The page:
I am not a big believer in government sponsored investment in innovation because the money used for these programs must be borrowed or taxed out of the economy, which puts drag on the overall economy, but more importantly there is a well documented track record of inefficiency and political patronage in government programs that perverts the originating purpose for the spending in the first place.

Pundits like to point to the internet as an example of a success story for government sponsored innovation but it’s important to realize that the internet was originally built by the military, which operates much differently from the rest of government and secondly that the impact of the internet on modern life is a consequence of a massive amount of infrastructure spending done by the private sector with investor capital, not the government. Commercialization of the internet is responsible for its success, which is anathema to those who promote a larger government role in private sector investment.

Tax policy, federal and state, remains the single largest issue affecting investment and innovation. The federal R&D tax credit has a worthy goal but in practice is such a complex process that only the largest companies can take advantage of it. Capital gains taxes remain too high and fail to recognize the myriad ways that capital can be deployed. For example, there is no differentiation between long term cap gains as a consequence of real estate investment versus venture capital, the former arbitrages an existing asset while the latter actually benefits innovation. Germany’s capital gains tax system is a much more reasonable approach to taxing investment gains.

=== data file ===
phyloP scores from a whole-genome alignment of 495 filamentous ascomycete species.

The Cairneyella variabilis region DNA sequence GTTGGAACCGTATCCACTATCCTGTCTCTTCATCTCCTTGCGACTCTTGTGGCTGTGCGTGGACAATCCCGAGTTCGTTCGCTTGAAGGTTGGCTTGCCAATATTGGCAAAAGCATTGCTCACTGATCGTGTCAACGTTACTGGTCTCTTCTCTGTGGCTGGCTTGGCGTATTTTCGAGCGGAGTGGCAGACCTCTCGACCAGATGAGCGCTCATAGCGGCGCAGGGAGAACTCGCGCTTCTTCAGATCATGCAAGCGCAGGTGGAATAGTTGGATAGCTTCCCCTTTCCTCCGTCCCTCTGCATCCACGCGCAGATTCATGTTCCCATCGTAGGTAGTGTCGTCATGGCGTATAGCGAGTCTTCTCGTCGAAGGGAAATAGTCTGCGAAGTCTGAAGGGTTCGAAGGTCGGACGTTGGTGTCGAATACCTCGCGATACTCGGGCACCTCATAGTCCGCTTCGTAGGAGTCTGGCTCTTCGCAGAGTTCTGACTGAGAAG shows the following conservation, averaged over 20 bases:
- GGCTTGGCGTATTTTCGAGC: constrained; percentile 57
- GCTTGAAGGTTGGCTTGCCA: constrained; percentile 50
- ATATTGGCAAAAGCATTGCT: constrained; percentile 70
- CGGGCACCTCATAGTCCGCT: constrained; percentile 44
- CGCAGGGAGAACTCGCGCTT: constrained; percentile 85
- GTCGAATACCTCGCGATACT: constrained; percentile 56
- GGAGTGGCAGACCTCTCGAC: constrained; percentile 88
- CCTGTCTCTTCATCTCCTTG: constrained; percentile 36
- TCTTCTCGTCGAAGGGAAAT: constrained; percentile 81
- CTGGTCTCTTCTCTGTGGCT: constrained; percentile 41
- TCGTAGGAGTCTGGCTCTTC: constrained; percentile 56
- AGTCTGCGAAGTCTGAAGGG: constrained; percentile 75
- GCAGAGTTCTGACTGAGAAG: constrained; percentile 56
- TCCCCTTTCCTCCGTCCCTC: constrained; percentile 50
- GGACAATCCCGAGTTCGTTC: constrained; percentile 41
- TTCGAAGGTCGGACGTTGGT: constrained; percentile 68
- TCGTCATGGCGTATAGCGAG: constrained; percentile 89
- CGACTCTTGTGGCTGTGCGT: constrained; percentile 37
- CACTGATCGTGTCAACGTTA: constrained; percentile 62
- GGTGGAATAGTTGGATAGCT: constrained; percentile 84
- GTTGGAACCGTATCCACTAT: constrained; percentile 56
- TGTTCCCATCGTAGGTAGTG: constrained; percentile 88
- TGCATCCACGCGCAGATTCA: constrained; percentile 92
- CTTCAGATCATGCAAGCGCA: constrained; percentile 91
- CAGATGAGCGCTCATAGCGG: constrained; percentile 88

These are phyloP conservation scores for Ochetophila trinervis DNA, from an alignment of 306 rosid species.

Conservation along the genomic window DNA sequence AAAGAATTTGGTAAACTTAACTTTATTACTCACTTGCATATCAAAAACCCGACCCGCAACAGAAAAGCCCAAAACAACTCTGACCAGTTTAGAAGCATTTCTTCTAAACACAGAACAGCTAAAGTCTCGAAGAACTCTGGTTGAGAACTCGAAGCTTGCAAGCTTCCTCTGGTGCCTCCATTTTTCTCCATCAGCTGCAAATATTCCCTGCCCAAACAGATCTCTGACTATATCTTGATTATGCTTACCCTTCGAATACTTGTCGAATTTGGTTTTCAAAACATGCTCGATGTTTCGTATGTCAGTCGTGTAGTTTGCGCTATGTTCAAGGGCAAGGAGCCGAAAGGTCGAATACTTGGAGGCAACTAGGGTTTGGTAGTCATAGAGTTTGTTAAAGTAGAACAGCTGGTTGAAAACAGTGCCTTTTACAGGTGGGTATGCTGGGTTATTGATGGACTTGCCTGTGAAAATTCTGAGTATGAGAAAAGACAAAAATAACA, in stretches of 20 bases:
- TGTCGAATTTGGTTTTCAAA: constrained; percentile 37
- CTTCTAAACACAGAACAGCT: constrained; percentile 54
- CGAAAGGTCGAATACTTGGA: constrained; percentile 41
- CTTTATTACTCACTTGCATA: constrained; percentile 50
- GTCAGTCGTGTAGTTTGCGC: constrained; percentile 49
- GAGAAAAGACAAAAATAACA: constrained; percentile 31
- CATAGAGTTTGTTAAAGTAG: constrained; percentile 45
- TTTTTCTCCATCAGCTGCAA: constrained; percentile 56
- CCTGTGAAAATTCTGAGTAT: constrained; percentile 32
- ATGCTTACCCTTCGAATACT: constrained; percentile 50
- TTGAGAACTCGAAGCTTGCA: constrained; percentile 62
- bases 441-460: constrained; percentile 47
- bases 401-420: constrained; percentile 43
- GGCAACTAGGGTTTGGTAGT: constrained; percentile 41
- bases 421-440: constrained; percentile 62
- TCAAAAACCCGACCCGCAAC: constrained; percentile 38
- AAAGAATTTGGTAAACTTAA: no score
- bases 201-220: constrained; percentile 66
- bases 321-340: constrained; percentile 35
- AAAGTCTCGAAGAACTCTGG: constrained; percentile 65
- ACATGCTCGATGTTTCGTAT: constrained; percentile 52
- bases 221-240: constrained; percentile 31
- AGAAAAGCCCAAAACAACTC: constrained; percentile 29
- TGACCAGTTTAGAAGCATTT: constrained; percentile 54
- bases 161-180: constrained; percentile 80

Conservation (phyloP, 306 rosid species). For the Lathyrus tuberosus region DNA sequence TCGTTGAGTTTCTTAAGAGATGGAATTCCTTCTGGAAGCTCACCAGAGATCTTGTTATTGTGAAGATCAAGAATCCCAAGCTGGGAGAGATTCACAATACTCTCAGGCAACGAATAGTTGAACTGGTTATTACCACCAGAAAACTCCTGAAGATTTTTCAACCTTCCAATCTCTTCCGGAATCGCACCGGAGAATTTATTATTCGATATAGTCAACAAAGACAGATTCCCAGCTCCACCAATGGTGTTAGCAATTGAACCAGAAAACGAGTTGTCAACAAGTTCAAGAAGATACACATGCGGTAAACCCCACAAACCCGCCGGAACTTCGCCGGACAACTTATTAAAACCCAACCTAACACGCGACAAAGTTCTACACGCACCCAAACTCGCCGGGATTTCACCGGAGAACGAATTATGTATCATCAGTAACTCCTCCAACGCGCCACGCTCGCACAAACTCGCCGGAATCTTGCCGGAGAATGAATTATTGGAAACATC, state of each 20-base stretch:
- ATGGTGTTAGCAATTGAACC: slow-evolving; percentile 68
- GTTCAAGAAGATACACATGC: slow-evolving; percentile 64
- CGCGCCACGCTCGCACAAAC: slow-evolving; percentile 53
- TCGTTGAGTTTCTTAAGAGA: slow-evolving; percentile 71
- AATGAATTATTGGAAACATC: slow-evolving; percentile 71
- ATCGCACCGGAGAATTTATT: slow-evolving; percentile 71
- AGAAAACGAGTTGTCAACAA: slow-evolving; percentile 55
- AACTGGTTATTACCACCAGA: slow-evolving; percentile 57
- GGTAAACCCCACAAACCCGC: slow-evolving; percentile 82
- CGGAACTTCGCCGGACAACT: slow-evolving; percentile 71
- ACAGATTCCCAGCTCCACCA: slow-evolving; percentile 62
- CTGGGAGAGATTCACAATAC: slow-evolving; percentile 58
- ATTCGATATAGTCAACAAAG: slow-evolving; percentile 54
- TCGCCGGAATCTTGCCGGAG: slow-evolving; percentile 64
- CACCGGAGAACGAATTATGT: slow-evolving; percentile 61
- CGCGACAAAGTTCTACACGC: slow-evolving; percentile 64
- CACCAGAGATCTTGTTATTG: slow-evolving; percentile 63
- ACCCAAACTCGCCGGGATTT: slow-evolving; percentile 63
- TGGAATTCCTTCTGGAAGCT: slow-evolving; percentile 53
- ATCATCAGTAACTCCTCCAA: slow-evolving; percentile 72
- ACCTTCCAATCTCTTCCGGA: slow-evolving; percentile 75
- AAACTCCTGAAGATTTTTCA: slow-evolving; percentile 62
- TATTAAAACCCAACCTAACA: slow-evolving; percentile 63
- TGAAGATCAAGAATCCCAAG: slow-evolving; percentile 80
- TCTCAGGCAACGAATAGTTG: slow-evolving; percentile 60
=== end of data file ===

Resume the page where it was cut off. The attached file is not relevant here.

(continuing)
The U.S. is unlike practically every other country in that it taxes citizens on income irrespective of where that income is generated. There are arguments on either side of this issue that are valid; my preferred approach would be to couple offshore income generation with low capital gains taxes to encourage wealth created offshore to be reinvested within the U.S., and right now we have a system that has the exact opposite effect.